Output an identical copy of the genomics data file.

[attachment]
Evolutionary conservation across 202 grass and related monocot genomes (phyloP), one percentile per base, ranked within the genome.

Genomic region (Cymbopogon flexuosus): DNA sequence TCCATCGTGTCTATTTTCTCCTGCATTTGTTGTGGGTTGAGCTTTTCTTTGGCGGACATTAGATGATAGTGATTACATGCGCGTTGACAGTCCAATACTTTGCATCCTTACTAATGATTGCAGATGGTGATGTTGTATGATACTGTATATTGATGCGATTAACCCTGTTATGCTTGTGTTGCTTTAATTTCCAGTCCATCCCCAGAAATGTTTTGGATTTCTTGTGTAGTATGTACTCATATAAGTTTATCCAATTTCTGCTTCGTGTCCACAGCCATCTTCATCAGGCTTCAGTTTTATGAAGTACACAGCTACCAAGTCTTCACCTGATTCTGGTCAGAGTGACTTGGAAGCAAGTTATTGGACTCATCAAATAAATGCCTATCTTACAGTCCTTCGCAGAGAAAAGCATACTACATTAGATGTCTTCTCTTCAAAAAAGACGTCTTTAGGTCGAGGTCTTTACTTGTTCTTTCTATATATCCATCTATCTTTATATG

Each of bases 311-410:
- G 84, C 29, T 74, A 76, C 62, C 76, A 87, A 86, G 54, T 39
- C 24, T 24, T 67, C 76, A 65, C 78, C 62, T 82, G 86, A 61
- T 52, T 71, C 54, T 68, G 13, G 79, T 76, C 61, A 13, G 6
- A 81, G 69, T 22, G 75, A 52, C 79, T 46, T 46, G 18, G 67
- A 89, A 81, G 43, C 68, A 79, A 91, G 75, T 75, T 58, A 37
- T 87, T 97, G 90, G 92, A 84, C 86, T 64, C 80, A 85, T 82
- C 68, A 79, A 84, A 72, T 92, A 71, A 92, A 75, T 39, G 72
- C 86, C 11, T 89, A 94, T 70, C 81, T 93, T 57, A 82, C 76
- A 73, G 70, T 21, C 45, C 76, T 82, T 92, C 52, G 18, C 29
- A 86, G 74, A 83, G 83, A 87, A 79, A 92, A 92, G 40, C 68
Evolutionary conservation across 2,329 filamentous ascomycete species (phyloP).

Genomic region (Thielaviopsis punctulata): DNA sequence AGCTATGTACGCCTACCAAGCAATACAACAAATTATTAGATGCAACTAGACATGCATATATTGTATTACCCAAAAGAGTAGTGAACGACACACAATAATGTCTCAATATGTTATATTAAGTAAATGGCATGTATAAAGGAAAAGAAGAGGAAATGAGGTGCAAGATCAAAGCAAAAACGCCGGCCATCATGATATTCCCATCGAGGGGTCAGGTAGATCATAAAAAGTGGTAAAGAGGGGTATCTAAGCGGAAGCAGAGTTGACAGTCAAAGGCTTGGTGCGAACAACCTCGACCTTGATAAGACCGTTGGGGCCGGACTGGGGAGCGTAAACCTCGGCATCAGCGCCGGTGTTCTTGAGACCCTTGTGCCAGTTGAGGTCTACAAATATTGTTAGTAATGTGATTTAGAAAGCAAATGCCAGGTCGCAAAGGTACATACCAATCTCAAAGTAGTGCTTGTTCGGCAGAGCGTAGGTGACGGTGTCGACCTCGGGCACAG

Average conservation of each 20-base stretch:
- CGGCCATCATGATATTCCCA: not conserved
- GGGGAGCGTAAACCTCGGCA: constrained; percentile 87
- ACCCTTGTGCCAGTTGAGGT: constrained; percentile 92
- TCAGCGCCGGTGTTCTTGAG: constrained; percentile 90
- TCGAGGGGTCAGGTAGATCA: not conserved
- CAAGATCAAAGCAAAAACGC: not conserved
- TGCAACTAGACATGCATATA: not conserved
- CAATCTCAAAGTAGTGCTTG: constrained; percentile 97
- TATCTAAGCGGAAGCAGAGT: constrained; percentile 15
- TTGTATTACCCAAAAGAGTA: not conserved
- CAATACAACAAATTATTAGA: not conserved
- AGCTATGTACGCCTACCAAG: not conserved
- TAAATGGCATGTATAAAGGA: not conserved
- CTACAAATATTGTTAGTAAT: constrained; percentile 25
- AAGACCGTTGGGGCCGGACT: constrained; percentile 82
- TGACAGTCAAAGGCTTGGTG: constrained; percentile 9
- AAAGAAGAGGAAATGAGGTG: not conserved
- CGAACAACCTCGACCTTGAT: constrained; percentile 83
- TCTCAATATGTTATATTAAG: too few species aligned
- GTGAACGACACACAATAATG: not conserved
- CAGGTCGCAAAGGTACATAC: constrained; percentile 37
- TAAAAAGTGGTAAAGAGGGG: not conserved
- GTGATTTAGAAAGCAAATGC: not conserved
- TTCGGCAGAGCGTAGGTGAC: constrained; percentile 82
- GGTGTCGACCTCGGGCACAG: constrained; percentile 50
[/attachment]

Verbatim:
Evolutionary conservation across 202 grass and related monocot genomes (phyloP), one percentile per base, ranked within the genome.

Genomic region (Cymbopogon flexuosus): DNA sequence TCCATCGTGTCTATTTTCTCCTGCATTTGTTGTGGGTTGAGCTTTTCTTTGGCGGACATTAGATGATAGTGATTACATGCGCGTTGACAGTCCAATACTTTGCATCCTTACTAATGATTGCAGATGGTGATGTTGTATGATACTGTATATTGATGCGATTAACCCTGTTATGCTTGTGTTGCTTTAATTTCCAGTCCATCCCCAGAAATGTTTTGGATTTCTTGTGTAGTATGTACTCATATAAGTTTATCCAATTTCTGCTTCGTGTCCACAGCCATCTTCATCAGGCTTCAGTTTTATGAAGTACACAGCTACCAAGTCTTCACCTGATTCTGGTCAGAGTGACTTGGAAGCAAGTTATTGGACTCATCAAATAAATGCCTATCTTACAGTCCTTCGCAGAGAAAAGCATACTACATTAGATGTCTTCTCTTCAAAAAAGACGTCTTTAGGTCGAGGTCTTTACTTGTTCTTTCTATATATCCATCTATCTTTATATG

Each of bases 311-410:
- G 84, C 29, T 74, A 76, C 62, C 76, A 87, A 86, G 54, T 39
- C 24, T 24, T 67, C 76, A 65, C 78, C 62, T 82, G 86, A 61
- T 52, T 71, C 54, T 68, G 13, G 79, T 76, C 61, A 13, G 6
- A 81, G 69, T 22, G 75, A 52, C 79, T 46, T 46, G 18, G 67
- A 89, A 81, G 43, C 68, A 79, A 91, G 75, T 75, T 58, A 37
- T 87, T 97, G 90, G 92, A 84, C 86, T 64, C 80, A 85, T 82
- C 68, A 79, A 84, A 72, T 92, A 71, A 92, A 75, T 39, G 72
- C 86, C 11, T 89, A 94, T 70, C 81, T 93, T 57, A 82, C 76
- A 73, G 70, T 21, C 45, C 76, T 82, T 92, C 52, G 18, C 29
- A 86, G 74, A 83, G 83, A 87, A 79, A 92, A 92, G 40, C 68
Evolutionary conservation across 2,329 filamentous ascomycete species (phyloP).

Genomic region (Thielaviopsis punctulata): DNA sequence AGCTATGTACGCCTACCAAGCAATACAACAAATTATTAGATGCAACTAGACATGCATATATTGTATTACCCAAAAGAGTAGTGAACGACACACAATAATGTCTCAATATGTTATATTAAGTAAATGGCATGTATAAAGGAAAAGAAGAGGAAATGAGGTGCAAGATCAAAGCAAAAACGCCGGCCATCATGATATTCCCATCGAGGGGTCAGGTAGATCATAAAAAGTGGTAAAGAGGGGTATCTAAGCGGAAGCAGAGTTGACAGTCAAAGGCTTGGTGCGAACAACCTCGACCTTGATAAGACCGTTGGGGCCGGACTGGGGAGCGTAAACCTCGGCATCAGCGCCGGTGTTCTTGAGACCCTTGTGCCAGTTGAGGTCTACAAATATTGTTAGTAATGTGATTTAGAAAGCAAATGCCAGGTCGCAAAGGTACATACCAATCTCAAAGTAGTGCTTGTTCGGCAGAGCGTAGGTGACGGTGTCGACCTCGGGCACAG

Average conservation of each 20-base stretch:
- CGGCCATCATGATATTCCCA: not conserved
- GGGGAGCGTAAACCTCGGCA: constrained; percentile 87
- ACCCTTGTGCCAGTTGAGGT: constrained; percentile 92
- TCAGCGCCGGTGTTCTTGAG: constrained; percentile 90
- TCGAGGGGTCAGGTAGATCA: not conserved
- CAAGATCAAAGCAAAAACGC: not conserved
- TGCAACTAGACATGCATATA: not conserved
- CAATCTCAAAGTAGTGCTTG: constrained; percentile 97
- TATCTAAGCGGAAGCAGAGT: constrained; percentile 15
- TTGTATTACCCAAAAGAGTA: not conserved
- CAATACAACAAATTATTAGA: not conserved
- AGCTATGTACGCCTACCAAG: not conserved
- TAAATGGCATGTATAAAGGA: not conserved
- CTACAAATATTGTTAGTAAT: constrained; percentile 25
- AAGACCGTTGGGGCCGGACT: constrained; percentile 82
- TGACAGTCAAAGGCTTGGTG: constrained; percentile 9
- AAAGAAGAGGAAATGAGGTG: not conserved
- CGAACAACCTCGACCTTGAT: constrained; percentile 83
- TCTCAATATGTTATATTAAG: too few species aligned
- GTGAACGACACACAATAATG: not conserved
- CAGGTCGCAAAGGTACATAC: constrained; percentile 37
- TAAAAAGTGGTAAAGAGGGG: not conserved
- GTGATTTAGAAAGCAAATGC: not conserved
- TTCGGCAGAGCGTAGGTGAC: constrained; percentile 82
- GGTGTCGACCTCGGGCACAG: constrained; percentile 50